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Missing Woman: Dorothy Ann Bois - NH - 10/03/1973

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http://doj.nh.gov/criminal/cold-case/victim-list/dorothy-ann-bois.htm

Dorothy Ann Bois

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Name: Dorothy Ann Bois

Year of Death or Disappearance: 1973

City/Town: Nashua

Status: Missing Person

Details: Dorothy Ann Bois was reported missing to the Nashua Police Department in the early morning hours of October 4, 1973.

At that time, Dorothy was 22 years old, 4'10", and weighed approximately 100 lbs. She was living at 100 Kinsley Street, first floor, with her husband Kenneth Bois when she was last seen. At that time, Dorothy had brown hair and hazel eyes.

Since she was reported missing, friends and family have not had any contact with Dorothy.

In March 2009, the Nashua Police Department re-opened and continued the investigation into Dorothy’s disappearance, and that investigation led the Nashua Police Department to obtain search warrants for two properties in Nashua, NH. Those properties are 247 Main Dunstable Road and 19 Woodbury Drive. The Nashua Police Department has recently completed the searches of those properties.

Help us solve this case and bring closure to the family of this victim.

New Hampshire Cold Case Unit | 33 Hazen Drive | Concord, NH | 03305

Telephone: 603-271-2663 or 603-271-1255

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http://www.nashuatelegraph.com/opinion/editorials/471810-263/many-hopes-riding-on-cold-case-unit.html

Wednesday, December 9, 2009

Many hopes riding on cold case unit

KEY POINTS

BACKGROUND: State officials formally unveiled their new cold case unit, which is charged with closing some of the state’s more than 100 unsolved homicides.

CONCLUSION: Despite advances in science, tips from the public will go a long way toward determining the success of the team.

The first thing that strikes you are the eyes, seemingly so full of life, just as you would expect when looking at photographs of children.

But that initial impression momentarily betrays their presence on a new Web site dedicated to the creation of the state’s new cold case unit, which was unveiled Monday morning by state officials in Concord.

There is Kathy Lynn Gloddy, 13, who was last seen alive Nov. 21, 1971, near downtown Franklin. Her body was discovered the next day in a wooded area off Webster Street. An autopsy revealed she had been raped, beaten and strangled.

There is Raymond Breault, 17, of Berlin. His body was found early on the morning of April 22, 1987, by railroad workers next to a railway bed adjacent to Jericho Road. He had been stabbed in the heart.

And there is Debra Horn, 11, who disappeared Jan. 29, 1969, from her home in Allenstown. Seven months later, a group of teenagers discovered her body in the trunk of an abandoned car in Sandown.

Three photos. Three unsolved homicides. Three families looking for some closure.

Unfortunately, they also serve as the gateway to more tragedy: 114 other homicides, suspicious deaths and missing persons cases all with one thing in common: their killers were never brought to justice.

Three of those have roots in Nashua:

The case of Dorothy Ann Bois, 22, who was reported missing in October 1973 and never found.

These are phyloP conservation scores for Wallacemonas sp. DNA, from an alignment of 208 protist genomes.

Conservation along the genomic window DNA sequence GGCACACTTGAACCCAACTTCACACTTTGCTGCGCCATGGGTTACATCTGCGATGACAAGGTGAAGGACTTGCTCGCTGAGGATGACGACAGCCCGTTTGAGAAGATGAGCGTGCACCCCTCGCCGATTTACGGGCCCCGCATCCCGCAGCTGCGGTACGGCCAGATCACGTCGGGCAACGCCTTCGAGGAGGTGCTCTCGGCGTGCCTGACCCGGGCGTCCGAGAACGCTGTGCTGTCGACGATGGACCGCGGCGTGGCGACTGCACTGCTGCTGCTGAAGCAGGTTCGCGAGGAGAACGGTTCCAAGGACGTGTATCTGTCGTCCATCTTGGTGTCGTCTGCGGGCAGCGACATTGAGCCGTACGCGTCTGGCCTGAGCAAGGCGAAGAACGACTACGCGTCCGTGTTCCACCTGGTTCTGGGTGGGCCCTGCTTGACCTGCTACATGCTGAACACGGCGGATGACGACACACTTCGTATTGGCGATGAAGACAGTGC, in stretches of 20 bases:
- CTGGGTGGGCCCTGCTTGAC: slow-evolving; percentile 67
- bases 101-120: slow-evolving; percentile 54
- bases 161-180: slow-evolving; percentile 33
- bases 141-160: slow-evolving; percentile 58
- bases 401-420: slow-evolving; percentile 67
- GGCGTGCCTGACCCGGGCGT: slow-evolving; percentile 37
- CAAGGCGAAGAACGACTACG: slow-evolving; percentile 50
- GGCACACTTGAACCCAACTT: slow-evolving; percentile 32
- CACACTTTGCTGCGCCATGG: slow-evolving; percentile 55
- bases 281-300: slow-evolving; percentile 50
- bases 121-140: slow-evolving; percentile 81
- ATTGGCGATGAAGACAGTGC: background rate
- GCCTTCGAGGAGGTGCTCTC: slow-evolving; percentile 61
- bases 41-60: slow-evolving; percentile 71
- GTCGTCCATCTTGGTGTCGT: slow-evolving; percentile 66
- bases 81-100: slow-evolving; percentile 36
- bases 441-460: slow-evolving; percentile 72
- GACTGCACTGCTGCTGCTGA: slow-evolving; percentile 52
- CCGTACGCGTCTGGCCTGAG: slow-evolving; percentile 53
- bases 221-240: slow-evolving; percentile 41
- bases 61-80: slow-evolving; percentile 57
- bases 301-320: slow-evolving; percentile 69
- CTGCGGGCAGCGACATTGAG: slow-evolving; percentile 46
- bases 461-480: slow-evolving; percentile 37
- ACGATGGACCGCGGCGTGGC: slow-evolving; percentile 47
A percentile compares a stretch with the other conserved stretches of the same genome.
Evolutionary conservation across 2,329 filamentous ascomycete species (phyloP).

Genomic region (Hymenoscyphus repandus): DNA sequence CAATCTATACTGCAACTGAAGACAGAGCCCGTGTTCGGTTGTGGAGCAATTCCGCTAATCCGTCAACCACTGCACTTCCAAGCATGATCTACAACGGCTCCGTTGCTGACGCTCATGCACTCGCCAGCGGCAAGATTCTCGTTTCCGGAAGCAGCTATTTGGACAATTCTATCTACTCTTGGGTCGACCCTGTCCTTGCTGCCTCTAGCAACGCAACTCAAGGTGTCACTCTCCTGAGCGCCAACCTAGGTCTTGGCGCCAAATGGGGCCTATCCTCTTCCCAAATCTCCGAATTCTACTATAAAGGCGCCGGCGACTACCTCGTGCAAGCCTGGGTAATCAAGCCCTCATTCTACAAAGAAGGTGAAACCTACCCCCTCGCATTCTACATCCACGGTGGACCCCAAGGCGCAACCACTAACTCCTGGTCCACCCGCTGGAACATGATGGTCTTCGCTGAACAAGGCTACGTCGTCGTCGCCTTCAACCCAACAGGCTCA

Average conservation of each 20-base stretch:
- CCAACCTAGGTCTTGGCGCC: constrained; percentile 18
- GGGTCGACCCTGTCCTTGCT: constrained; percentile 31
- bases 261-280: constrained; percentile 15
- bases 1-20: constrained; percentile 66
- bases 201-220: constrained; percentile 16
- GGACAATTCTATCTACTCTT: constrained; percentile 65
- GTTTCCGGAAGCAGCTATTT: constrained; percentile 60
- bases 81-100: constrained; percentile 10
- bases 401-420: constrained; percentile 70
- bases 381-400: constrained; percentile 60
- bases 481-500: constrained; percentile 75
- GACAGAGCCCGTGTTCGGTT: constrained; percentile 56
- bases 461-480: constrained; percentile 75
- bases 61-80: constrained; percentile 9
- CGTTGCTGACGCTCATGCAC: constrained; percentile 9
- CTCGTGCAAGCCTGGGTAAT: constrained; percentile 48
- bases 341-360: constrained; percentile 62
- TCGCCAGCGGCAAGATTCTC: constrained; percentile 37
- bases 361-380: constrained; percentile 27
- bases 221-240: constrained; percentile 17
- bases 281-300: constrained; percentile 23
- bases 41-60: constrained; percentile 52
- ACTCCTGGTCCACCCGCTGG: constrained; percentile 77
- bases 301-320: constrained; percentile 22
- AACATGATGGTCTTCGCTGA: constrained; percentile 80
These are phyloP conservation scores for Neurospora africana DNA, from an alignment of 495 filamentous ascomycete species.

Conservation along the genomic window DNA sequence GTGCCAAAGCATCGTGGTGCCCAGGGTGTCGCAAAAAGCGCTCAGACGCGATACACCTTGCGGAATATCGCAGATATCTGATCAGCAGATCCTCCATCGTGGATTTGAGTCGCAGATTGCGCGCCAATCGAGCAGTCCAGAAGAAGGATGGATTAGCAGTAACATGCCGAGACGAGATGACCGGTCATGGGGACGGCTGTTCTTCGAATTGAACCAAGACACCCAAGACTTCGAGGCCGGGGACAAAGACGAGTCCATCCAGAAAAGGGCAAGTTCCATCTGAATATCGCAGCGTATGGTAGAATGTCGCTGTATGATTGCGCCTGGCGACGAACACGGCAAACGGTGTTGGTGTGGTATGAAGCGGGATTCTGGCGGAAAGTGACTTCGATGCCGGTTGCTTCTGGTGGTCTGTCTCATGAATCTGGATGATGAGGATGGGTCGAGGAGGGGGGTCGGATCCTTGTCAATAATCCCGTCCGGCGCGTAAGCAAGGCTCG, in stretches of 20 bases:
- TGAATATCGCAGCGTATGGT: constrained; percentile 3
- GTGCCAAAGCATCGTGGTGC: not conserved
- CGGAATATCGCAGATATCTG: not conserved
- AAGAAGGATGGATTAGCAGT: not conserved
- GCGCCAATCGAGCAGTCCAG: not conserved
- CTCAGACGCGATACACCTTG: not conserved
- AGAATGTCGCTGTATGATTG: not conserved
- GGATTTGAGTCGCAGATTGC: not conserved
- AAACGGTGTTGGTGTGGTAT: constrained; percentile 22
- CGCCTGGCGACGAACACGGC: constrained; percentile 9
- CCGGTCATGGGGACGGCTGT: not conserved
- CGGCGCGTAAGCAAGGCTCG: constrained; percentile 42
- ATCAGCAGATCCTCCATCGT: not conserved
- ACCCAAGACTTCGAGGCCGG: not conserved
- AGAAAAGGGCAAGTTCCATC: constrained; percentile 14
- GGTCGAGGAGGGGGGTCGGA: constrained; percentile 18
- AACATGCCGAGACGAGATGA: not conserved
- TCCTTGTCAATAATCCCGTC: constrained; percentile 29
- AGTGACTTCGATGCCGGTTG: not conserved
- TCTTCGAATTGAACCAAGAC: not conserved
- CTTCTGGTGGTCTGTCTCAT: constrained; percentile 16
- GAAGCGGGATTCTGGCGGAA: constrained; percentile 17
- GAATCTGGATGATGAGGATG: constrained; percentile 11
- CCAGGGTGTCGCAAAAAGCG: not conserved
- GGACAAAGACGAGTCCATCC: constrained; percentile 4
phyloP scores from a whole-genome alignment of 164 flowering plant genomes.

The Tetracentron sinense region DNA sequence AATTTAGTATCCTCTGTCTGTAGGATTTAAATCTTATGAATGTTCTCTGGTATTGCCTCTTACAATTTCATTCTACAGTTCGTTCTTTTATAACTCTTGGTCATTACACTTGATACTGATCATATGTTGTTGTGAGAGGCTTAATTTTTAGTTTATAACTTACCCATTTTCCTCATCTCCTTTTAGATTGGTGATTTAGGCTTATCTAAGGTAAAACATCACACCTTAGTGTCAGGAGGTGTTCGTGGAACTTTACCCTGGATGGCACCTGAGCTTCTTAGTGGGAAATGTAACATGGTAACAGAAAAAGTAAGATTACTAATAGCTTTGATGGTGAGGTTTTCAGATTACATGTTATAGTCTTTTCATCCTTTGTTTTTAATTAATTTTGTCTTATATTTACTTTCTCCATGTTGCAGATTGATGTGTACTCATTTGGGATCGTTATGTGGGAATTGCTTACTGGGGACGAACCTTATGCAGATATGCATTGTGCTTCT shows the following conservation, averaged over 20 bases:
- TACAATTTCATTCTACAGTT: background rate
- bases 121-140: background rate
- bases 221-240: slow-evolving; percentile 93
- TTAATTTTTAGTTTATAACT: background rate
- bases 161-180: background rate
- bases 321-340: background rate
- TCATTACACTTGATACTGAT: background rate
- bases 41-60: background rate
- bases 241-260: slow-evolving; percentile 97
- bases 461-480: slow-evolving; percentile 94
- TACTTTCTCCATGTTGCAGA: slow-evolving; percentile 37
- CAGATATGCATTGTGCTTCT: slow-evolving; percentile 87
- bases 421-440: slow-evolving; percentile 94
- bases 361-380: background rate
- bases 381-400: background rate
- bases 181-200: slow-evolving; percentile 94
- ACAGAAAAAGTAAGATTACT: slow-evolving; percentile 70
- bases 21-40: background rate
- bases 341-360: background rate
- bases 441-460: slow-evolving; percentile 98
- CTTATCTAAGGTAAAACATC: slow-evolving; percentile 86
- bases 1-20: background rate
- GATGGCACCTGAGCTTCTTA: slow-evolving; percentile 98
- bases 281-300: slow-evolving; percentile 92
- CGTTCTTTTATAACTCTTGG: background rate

The unsolved murder of Madlyn Crouse, 74, who was found strangled to death in her Main Street apartment in February 1976.

And the unsolved murder of Kathleen Randall, 18, a Boston University student who went missing in September 1972 and whose body was found a few weeks later at Yudicky Farm.

Among the other Greater Nashua cold cases on the list are two in Milford and one each in Hollis and Merrimack.

This is the challenge facing Senior Assistant Attorney General Will Delker, the onetime homicide prosecutor, who was chosen to head the four-person cold case unit. He will be assisted by two state police detectives and a retired Manchester Police Department investigator who once specialized in cold case investigations.

A good share of the credit for the creation of this unit must go to state Rep. Peyton Hinkle, R-Merrimack, who sponsored the legislation (HB 690) after learning about the large number of unsolved murders in the state. He also was particularly influenced by one such case closer to home: the double murder of Merrimack teens Diane Compagna and Anne Psaradelis in 1973.

In fact, it was that case that prompted The Telegraph to publish a special two-day series in early March, which was timed to coincide with the House Criminal Justice and Public Safety Committee’s public hearing on the bill. We also wrote several editorials expressing our support for the legislation.

Today, as fans of TV shows like “CSI†and “Cold Case†can attest, investigators have far more tools available than they did when the bodies of the two Merrimack teens were discovered 36 years ago. Criminal investigations have been revolutionized by advancements in science, particularly the use of DNA analysis to both implicate and exonerate those suspected of criminal activity.

Still, criminal cases – particularly those dating back as long as 40 years ago – don’t get solved by science alone. Tips from those who may have information about a particular case can be instrumental in putting investigators on the right track toward an eventual arrest and conviction.

The state’s new cold case Web site (www.doj.nh.gov/ coldcaseunit), in addition to listing basic information about the team and a brief description of the unsolved cases, provides several ways for the public to share information with police.

A tip form is not yet active, but in the meantime anyone with information about these cases can call 271-2663 or 271-1255, fax 223-6270 or e-mail coldcaseunit@dos.nh.gov.

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